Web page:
FoodFacts.com understands that there are so many health concerns that come from the consumption of excessive amounts of sugar. It’s so important for all of us to remember that the bulk of our sugar consumption isn’t coming from the sugar bowls on our kitchen tables, but rather the processed foods on our grocery store shelves. The obesity epidemic and the rise in the instances of diabetes are just a few of the things we’re already aware of that can be traced to the unnecessary amount of sugar in most American diets.

Today we read new information we wanted to share with you that’s really rather eye-opening. Researchers at the University of Texas Health Science Center at Houston have revealed that consuming too much sugar can greatly increase the risk of heart failure.

This study follows previous research out of the Emory University School of Medicine and the US Centers for Disease Control and Prevention that found that people consuming high levels of added sugar from processed foods and beverages are more likely to have higher heart disease risk factors.

This new study, published in the Journal of the American Heart Association states that just one molecule of glucose metabolite glucose 6-phosphate (G6P) can lead to improper function of the heart. G6P builds up when people consume too much sugar and starch and causes severe stress to the heart.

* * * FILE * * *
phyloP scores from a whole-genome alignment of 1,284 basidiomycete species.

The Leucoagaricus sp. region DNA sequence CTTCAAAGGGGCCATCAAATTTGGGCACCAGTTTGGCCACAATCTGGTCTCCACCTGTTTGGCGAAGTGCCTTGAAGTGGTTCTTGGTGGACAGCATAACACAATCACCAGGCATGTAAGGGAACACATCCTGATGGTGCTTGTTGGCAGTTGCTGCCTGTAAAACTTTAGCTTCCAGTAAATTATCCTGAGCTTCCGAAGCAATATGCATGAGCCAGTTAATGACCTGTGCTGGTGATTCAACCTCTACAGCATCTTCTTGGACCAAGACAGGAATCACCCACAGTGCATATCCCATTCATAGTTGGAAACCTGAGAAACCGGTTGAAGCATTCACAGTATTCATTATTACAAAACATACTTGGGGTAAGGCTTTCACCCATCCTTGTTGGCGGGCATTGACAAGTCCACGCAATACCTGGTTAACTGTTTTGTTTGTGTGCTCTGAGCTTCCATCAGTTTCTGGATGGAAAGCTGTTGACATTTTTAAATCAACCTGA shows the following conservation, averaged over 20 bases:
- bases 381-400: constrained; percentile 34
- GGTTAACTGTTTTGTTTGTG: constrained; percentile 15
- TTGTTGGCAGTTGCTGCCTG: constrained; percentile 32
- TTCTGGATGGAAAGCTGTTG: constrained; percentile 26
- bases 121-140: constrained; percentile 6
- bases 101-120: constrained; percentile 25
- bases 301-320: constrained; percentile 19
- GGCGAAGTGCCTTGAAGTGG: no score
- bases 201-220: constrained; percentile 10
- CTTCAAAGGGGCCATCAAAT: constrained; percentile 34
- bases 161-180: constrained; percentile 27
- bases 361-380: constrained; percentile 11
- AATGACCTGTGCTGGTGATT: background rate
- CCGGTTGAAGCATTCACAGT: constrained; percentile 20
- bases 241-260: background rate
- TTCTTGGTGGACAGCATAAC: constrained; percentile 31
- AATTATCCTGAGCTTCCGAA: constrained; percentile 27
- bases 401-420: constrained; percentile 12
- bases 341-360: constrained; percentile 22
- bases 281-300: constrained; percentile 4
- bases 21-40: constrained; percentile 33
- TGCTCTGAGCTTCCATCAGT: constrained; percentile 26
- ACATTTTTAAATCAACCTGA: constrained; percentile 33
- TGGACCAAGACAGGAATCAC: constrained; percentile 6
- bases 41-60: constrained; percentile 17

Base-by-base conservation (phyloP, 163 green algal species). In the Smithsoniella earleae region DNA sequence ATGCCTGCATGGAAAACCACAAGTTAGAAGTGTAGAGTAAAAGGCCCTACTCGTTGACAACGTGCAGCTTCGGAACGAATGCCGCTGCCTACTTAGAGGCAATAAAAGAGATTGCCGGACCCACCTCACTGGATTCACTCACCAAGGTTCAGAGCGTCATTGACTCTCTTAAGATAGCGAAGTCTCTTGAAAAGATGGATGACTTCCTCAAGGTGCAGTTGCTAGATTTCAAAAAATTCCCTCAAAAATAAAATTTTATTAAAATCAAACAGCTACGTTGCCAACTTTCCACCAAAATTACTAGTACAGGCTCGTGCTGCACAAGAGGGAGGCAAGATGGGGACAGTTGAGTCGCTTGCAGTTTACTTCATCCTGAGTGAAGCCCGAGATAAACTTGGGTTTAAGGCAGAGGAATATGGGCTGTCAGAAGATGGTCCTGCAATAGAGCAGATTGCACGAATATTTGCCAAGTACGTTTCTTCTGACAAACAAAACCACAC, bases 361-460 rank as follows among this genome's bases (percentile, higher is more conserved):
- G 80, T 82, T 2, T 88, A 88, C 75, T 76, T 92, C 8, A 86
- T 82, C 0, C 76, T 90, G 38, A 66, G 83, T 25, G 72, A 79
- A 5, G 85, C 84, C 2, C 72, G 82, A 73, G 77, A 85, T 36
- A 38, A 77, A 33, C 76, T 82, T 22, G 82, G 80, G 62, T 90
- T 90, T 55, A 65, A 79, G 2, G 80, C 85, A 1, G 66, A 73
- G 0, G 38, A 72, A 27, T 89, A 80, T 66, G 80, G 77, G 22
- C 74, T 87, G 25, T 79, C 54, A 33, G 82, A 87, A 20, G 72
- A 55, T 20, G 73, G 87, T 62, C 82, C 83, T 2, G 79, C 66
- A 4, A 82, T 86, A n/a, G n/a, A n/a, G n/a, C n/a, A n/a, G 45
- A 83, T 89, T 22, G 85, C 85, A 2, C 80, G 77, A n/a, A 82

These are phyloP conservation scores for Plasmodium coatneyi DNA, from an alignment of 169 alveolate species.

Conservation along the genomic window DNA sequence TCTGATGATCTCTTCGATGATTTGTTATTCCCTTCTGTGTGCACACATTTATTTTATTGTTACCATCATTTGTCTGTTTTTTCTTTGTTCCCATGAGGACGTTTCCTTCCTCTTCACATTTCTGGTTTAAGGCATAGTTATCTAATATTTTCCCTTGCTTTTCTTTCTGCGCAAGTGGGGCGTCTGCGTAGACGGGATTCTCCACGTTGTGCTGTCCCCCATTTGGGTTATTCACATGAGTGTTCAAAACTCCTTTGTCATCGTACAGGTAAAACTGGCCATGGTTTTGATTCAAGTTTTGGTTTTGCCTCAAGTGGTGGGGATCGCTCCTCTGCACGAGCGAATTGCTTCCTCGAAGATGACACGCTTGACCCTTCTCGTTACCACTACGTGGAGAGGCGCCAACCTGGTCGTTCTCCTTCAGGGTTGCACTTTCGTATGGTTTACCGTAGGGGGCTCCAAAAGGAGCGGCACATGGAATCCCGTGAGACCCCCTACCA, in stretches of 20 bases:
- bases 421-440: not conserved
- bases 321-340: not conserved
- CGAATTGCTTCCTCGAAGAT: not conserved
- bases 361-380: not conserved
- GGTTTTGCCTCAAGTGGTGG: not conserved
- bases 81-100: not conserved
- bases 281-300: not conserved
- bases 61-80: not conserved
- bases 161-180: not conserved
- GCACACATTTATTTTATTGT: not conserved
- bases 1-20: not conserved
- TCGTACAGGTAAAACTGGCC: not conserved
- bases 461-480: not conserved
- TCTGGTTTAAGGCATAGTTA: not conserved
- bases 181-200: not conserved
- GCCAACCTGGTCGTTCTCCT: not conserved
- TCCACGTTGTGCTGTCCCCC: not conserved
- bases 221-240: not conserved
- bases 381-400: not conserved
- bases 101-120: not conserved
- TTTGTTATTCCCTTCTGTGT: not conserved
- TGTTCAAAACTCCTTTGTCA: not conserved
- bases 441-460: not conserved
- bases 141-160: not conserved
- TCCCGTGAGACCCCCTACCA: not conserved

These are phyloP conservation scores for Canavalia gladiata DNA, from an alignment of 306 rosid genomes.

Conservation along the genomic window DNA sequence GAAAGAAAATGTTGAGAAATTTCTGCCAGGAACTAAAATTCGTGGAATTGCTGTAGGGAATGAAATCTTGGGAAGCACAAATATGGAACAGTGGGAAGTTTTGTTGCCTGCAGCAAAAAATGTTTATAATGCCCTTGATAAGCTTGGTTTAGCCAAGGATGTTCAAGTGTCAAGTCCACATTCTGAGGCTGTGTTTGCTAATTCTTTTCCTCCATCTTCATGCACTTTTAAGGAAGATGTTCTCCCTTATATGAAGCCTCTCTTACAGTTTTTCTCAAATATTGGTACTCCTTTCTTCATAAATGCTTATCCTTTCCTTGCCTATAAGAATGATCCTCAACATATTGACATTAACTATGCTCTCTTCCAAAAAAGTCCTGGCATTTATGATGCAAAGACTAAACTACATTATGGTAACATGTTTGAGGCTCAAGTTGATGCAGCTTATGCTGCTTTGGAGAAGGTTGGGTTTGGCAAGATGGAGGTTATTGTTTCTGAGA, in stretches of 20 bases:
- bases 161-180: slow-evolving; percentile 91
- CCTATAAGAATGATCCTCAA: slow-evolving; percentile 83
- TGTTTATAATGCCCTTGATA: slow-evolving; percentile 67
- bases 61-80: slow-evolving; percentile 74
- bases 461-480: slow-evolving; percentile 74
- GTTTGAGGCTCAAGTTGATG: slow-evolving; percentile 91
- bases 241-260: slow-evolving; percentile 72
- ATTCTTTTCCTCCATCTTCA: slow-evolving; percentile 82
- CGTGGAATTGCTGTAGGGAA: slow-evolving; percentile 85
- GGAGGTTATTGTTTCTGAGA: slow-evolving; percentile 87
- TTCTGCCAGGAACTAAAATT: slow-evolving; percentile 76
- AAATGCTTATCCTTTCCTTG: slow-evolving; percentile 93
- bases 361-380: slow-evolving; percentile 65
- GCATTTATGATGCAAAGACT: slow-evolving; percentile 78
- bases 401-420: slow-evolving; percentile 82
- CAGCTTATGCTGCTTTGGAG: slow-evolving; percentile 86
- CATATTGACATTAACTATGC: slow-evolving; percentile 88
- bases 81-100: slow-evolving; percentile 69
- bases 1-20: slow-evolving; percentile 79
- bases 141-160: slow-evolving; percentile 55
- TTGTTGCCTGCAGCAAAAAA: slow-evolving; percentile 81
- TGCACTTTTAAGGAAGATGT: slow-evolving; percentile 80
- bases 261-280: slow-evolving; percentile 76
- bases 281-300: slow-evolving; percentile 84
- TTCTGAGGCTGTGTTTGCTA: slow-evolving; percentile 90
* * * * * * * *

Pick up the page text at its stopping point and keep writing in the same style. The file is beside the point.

Preclinical trials were conducted in animals and then researchers tested tissue from patients who had a piece of their heart muscle removed in order to have a left ventricle assist device placed. Results of both the clinical trials and the tissue studies revealed that G6P can cause significant heart damage. It was noted that those who have high blood pressure and other conditions already have their hearts under stress. When excess sugar is introduced into the situation, it can severely worsen that stress causing major injury to the heart.

The CDC reports that more than 5 million people suffer from heart failure in the United states every year. Half of those who are diagnosed with the condition die within one year of diagnosis and there are over half a million new cases diagnosed each year.

This new research underscores the importance of remaining aware of the amount of sugar we consume. Pointing directly to the possibility of additional and serious dangers from the over-consumption of sugar, the study can certainly motivate us all to become even more vigilant about the avoidance of added sugar in our diets. FoodFacts.com has always been an advocate of cooking fresh, healthy foods from the ingredients we choose ourselves. While picking up what’s quick and convenient might seem like a good idea at times, our hearts will thank us for the additional effort involved – and the reduction of sugar in our diets.

http://www.medicalnewstoday.com/articles/262014.php